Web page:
The British Govt had officially proclaimed this flag as illegal and therefore the police in Tirupur asked Kumaran to hand over the flag and peacefully disperse. When Kumaran refused to do so, the policemen, seated on their horses assaulted the crowd.

Despite the numerous painful blows that Kumaran took to his head and various other parts of the body, he refused to let go of the Indian flag. While a majority of the crowd retreated unable to bear the severe beatings that they were getting at the hands of the British, Kumaran steadfastly stood his ground. Although he was brought down to his knees and then was made to lie down on the ground due to the force and frequency of the lathi blows, he refused to let go of the Indian flag.

He dared to “stand out from the crowd” in terms of the fact that he refused to be intimidated by physical violence and refused to cow down to the British violence.

He held on to the Indian flag until the last breath was drawn out from his lungs and he succumbed to his injuries.


Even today in Tirupur, Tamilnadu, his memorial is situated in a road named after him, Kumaran Salai. The Govt has also erected his statue in a park near Tirupur Railway Station. The Govt of India has also released a postage stamp in commemoration of his sacrifice to the nation. Such stories of the ordinary Indians who fought and sacrificed a lot for our freedom need to be told and retold so that future generations appreciate the benefits of such freedom.



Image courtesy: Google images search for ‘Tirupur Kumaran’


This post was inspired by today’s Daily Prompt – Standout.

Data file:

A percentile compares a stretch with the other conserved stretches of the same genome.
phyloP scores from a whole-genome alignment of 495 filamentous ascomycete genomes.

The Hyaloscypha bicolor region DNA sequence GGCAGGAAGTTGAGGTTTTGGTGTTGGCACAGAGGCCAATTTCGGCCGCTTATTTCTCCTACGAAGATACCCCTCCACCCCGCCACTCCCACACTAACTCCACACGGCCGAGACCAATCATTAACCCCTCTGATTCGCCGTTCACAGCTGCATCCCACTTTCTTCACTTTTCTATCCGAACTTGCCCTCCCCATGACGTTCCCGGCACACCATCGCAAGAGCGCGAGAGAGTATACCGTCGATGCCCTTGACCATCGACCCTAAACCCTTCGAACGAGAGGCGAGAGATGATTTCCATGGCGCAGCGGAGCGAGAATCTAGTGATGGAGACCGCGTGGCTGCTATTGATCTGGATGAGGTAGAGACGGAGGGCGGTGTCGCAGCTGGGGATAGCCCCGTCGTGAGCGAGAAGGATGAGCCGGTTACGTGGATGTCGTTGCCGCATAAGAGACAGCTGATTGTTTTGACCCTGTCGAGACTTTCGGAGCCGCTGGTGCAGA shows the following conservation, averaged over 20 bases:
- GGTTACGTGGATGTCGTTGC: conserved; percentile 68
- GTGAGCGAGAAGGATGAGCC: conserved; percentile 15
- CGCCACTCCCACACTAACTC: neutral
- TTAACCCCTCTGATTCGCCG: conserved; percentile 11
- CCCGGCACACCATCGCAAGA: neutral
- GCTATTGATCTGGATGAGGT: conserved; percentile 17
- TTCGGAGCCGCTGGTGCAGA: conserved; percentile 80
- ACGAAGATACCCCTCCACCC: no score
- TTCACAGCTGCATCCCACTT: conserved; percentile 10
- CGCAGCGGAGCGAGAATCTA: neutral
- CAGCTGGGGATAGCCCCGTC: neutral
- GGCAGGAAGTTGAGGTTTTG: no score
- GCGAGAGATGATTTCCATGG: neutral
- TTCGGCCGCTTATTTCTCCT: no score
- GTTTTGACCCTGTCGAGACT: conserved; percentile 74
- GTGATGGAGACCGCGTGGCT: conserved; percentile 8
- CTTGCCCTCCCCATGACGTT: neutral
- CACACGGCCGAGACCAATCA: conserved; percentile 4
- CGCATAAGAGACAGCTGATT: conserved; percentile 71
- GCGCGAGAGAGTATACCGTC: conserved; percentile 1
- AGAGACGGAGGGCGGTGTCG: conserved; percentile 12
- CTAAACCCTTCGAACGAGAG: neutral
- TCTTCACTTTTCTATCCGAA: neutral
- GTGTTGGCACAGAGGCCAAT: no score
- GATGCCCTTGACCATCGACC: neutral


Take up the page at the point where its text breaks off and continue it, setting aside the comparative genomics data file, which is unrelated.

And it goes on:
This post has also been guest posted at 1 Hundred works.

Childhood dreams…



As a youngster growing up in 1980s India, I was absolutely enamored by the exploits of Wing Cmdr Rakesh Sharma [Link to Wikipedia article], the first Indian in space. After all, when you are all of 4 yrs old, have a maternal uncle who works for HAL (which had access to the best color pictures of the Russian space program) and an equally space crazy 11 yrs old cousin, you have no choice but to jump into the ‘space loving bandwagon’.

Those heady few years between when I was around 5 yrs old and probably around 11 yrs old, I desperately wanted to be a fighter pilot which would lead to me becoming a cosmonaut (mind you, not an astronaut, as India in those days was a closer friend of the USSR and not USA 🙂  ) I mean, come on, who would not want to wear those fancy space suits, walk in space, fly those wonderful space shuttles and fighter planes at ‘faster than sound’ speeds. What young boy doesn’t dream of that?

What changed when I was 11 yrs old, the damn fact that I was diagnosed as myopic and had to wear glasses. Those glasses (pun intended) shattered my dreams of flying any kind of aircraft.

Today when I looked back at these memories, courtesy The Daily Prompt and critically examined as to whether I had been able to achieve any of these dreams, I would say a resounding Yes.

Why, because today when I write, I fly, my words are my flights of fancy, my posts take me to places in my mind which I probably would have never been able to physically fly to.

So what I dreamt of doing then and what I do today are somewhat connected, aren’t they?

Image courtesy: Google image search for ‘astronauts’